South African farmers embrace nuclear solution amid blackout crisis – Francois Rossouw (SAAI)

The saying ’’n Boer Maak ‘n Plan’ is well-known in South Africa symbolising our inherent ability to improvise to solve problems. Currently, one of the most pressing issues confronting our farming community is the scourge of blackouts, which has had devastating consequences. The onset of record-breaking blackouts earlier this year resulted in the culling of millions of chicks, underscoring the urgent need for a sustainable solution. In response, the Southern African Agri Initiative (SAAI) has embarked on an initiative, partnering with C5 Capital, a venture capital firm based in Washington, to spearhead advanced nuclear energy solutions for agriculture in South Africa. SAAI CEO, Francois Rossouw told Biznews that recent surveys indicate that 56% farmers suffered income losses due to blackouts, with 75% forced to adapt their farming practices to mitigate the impact. Some farmers have been compelled to abandon their livelihoods altogether, as the profitability of farming has been severely compromised. While solar energy has been embraced by farmers, he said nuclear energy is more sustainable and reliable with no downtime. Rossouw said the scalability of nuclear power is also very attractive. C5 Capital is raising R9 billion to build the first small modular reactor (SMR). This strategic partnership with the agricultural sector builds upon C5 Capital’s existing plans to deploy SMRs for energy consumption by leading data centres in the Western Cape. South Africa has a rich history of nuclear innovation, with the pebble bed modular reactor development project being abruptly halted during the tenure of former President Jacob Zuma. The first unit is expected to be completed by 2029.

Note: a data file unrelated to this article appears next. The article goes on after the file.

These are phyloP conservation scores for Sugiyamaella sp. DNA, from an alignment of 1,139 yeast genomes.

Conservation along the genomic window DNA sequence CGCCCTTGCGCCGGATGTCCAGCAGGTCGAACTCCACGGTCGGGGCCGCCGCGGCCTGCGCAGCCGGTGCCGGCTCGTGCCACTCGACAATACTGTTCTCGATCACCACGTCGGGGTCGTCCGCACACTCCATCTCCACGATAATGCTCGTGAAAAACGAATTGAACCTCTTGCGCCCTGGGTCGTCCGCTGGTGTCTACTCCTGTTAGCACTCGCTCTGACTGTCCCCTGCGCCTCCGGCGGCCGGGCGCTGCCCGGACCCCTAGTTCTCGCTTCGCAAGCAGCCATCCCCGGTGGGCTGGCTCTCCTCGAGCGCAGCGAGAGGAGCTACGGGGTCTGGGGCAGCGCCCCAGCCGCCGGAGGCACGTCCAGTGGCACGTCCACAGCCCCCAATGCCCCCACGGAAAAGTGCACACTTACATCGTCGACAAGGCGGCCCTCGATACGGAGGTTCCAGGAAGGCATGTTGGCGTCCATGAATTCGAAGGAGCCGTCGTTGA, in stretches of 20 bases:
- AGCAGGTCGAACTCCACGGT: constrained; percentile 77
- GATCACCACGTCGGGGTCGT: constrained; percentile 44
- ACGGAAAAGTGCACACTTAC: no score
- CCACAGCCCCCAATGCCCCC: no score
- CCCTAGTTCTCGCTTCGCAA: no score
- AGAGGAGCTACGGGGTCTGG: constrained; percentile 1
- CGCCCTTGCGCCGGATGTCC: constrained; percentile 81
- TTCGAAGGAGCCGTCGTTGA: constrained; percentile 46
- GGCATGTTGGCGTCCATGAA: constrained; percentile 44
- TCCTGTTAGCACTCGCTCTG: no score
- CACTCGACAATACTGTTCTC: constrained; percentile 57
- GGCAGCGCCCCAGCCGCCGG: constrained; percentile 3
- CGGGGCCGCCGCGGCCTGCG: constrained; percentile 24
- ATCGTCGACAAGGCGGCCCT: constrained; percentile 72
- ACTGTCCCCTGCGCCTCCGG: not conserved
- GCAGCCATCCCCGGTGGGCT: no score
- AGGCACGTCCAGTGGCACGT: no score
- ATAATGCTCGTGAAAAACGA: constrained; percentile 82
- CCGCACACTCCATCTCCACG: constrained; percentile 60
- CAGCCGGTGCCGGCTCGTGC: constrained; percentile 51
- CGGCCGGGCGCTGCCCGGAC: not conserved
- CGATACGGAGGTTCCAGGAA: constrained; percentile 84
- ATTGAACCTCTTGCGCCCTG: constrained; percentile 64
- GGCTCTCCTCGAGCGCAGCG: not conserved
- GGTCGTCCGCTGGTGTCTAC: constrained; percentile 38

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Highlights from the interview

56% of farmers have lost income, 75% adapting farming practices to due power blackouts


In South Africa, we have about 800,000 people employed in the agricultural sector, contributing approximately 2.5% of GDP. In South Africa, we hold this firm belief, or SAI holds this firm belief, that agriculture is built on two crucial pillars: profitability and sustainability. Our farmers rank among the best in the world because we can provide a preferred product at a competitive price to markets worldwide, including Asia, Europe, and the Americas. However, we are unable to farm profitably and sustainably if we cannot deliver a product at a great or competitive price, which inhibits our ability to compete with other farmers globally. Electricity plays a significant role in this; whether for irrigation or poultry farming, electricity is essential. When electricity is unreliable or unpredictable, it has a substantial impact. Recent surveys have shown that approximately 56% of farmers experienced income loss due to blackouts in South Africa, with 75% adapting their farming practices severely to compensate. Moreover, many farmers have been forced to give up farming altogether due to unprofitability. As an organisation dedicated to the rights and interests of family farmers, we had to seek long-term and sustainable solutions, especially with the world shifting towards net-zero outcomes and increasing discussions around carbon sequestration and credits. Therefore, nuclear energy emerged as a viable option when we were approached by C5 Capital to collaborate on this project.